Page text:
After this action we end the request.

my_http.createServer(function(request,response){
	var my_path = url.parse(request.url).pathname;
	    if(my_path === "/getdata") {
			var listener = facebook_emitter.once("data", function(data) {
				response.writeHeader(200, { "Content-Type" : "text/plain" });
	    		response.write(data);
	    		response.end();
			});
		}
	    else {
	    	load_file(my_path,response);
	    }
}).listen(8080);
setInterval(get_data,1000);

Creating the server is similar to the previous tutorial – with a small change. For every URL (except /getdata) we load the corresponding static file using the load_file function we defined earlier.

The http://localhost:8080/getdata is the URL for the AJAX request. In each AJAX request we attach an event listener to facebook_emitter. It is similar to the addListener but the listener is killed after the listener is emitted to avoid a memory leak. If you need to check it out just replace the once with addListener. We also call the get_data function once in 1 second by the function setInterval.

Next, we create the HTML page where the output displays.

The codes:

<!DOCTYPE html>
<html>
	<head>
		<title>Facebook Likes</title>
		<link rel='stylesheet'>
		<script type="text/javascript" src="http://ajax.googleapis.com/ajax/libs/jquery/1.4.2/jquery.min.js"></script>
	</head>
	<body>
		<p>Number of Likes : <b id="content_area">Loading...</b></p>
		<script type="text/javascript">
			var content_area = $("#content_area");
			function load_content() {
				$.get("/getdata", function(data) {
					content_area.html(data);
					load_content();
				});
			}
			load_content();
		</script>
	</body>
</html>

Codes Explanation:

The jQuery AJAX part is pretty self-explanatory. Do check out the call of the load_content function. It looks like it is running an infinite loop, and yes it is. That’s how the number of likes gets updated itself.

Each AJAX call will be delayed by the average time of 1 second as the delay in triggering of each such call will be 1 second from the server. The AJAX request will be in an incomplete form for that 1 second.

So there you go – a method of delaying an AJAX response from the server to get the number of Facebook likes. Drop question in our comment section if you have any doubt or thought, thanks!

Beginner’s Guide to iOS Development: The Interface – Part I

Apple has been a leading industry in the mobile world for years with its iPhone and iPad series. Despite the hype it can create with every official release like iOS 5, it’s also holding a large portion of market shares in the mobile platform, and this is probably the reason that most clients will want their app to exist in the Apple’s app store, thus becoming the reason for developers to learn and build the iPhone app.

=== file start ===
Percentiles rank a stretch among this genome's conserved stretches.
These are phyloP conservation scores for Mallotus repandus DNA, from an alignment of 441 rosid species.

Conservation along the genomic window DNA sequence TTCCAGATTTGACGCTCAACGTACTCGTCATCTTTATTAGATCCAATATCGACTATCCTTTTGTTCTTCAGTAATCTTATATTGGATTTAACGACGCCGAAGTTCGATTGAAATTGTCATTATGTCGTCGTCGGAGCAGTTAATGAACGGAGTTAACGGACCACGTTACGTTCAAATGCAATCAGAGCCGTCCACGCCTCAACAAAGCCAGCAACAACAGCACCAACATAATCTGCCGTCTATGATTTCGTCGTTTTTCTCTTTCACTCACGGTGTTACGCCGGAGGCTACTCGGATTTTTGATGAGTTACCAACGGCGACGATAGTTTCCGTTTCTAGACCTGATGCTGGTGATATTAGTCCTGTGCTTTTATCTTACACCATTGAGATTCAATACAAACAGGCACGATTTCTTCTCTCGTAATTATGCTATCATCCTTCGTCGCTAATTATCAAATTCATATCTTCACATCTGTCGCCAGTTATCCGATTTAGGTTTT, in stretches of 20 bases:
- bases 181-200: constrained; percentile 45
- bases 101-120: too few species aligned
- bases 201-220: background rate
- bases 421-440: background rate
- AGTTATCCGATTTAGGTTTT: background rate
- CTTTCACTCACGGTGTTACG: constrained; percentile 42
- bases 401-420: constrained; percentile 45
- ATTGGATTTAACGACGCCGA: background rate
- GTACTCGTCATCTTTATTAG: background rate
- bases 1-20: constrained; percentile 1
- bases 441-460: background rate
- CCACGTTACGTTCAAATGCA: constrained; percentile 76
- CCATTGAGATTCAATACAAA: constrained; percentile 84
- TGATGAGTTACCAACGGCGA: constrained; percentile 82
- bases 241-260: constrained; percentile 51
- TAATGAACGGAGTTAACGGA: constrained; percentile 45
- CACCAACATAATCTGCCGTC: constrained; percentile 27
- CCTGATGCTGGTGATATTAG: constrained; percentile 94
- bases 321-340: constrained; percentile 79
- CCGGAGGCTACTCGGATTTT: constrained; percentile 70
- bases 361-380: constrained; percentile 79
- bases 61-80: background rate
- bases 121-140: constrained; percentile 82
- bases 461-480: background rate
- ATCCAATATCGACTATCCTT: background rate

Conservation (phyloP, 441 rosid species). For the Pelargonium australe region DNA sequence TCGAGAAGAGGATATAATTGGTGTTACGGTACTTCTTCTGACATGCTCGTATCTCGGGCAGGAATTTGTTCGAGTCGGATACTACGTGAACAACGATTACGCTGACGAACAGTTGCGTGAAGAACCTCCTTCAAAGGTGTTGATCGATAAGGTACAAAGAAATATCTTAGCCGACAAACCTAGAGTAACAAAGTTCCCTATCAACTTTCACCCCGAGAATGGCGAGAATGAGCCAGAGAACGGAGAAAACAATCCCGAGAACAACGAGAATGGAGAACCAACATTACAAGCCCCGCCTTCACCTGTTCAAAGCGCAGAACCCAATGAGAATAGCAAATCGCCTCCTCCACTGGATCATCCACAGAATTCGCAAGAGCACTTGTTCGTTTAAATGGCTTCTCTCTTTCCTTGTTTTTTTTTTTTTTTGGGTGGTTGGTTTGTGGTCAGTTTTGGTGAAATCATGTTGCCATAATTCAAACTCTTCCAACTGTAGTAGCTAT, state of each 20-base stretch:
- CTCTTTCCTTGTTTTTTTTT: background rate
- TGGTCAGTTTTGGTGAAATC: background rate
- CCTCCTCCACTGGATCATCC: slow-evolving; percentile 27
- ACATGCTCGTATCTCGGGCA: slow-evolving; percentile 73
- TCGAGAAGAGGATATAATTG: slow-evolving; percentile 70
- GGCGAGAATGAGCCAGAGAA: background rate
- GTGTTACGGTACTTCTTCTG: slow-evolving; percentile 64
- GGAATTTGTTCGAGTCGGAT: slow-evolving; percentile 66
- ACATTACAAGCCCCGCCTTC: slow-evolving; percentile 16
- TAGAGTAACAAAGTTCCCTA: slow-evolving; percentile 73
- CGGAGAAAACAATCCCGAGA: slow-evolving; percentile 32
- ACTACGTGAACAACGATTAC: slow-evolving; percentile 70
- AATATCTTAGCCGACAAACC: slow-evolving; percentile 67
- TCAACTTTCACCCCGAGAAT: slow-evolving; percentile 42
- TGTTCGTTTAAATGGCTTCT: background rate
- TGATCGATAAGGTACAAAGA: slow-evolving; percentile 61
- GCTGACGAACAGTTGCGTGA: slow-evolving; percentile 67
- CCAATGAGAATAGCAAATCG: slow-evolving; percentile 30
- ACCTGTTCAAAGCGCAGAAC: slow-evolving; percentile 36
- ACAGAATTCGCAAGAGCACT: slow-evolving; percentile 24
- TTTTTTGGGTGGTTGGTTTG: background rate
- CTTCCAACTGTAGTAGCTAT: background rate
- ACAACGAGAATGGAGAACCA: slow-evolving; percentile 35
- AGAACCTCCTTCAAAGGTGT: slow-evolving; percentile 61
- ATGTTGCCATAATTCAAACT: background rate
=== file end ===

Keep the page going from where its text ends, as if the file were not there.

xcode Beginners Guide to iOS Development: The Interface   Part I
(Image Source: Apple Developer)

The good news is, iPhone application development is not as hard as you might think, and this post exists as a comprehensive guide to walk you through the complete process of building an application for iPhone. We’ll be discussing the reasons, phases, and tools for developing the app, and ultimately you will follow an easy tutorial to design the basic iPhone application using the Xcode 4.2.

So whether you’re learning for business or you just have an amazing app idea that might make you a millionaire, let’s get started on building your first iPhone app!

Note: You will need a computer with Macintosh Operating System (Mac OS) for Xcode installation, application development and app submission, there’s no way you can do it on Windows legally.

Why Develop for Apple?

I see this question asked frequently so I want to explain why you should be interested in iPhone development. Just like I’ve stated in the introduction, iPhone currently holds a large portion of market shares in the mobile platform. I think this reason should be enough for you to learn to develop the iPhone application as whether you’re developing for yourself or clients, most people probably hope their app can be accessed by many people in the world.

apple developer Beginners Guide to iOS Development: The Interface   Part I

From the viewpoint of development, Apple likes things simple, and this applies to their products and frameworks. iOS is the operating system which powers all Apple’s mobile devices. These include iPod Touch, iPhone, and iPad. So keep in mind when you’re developing apps for iPhone, you could be developing for all of other devices with the iOS!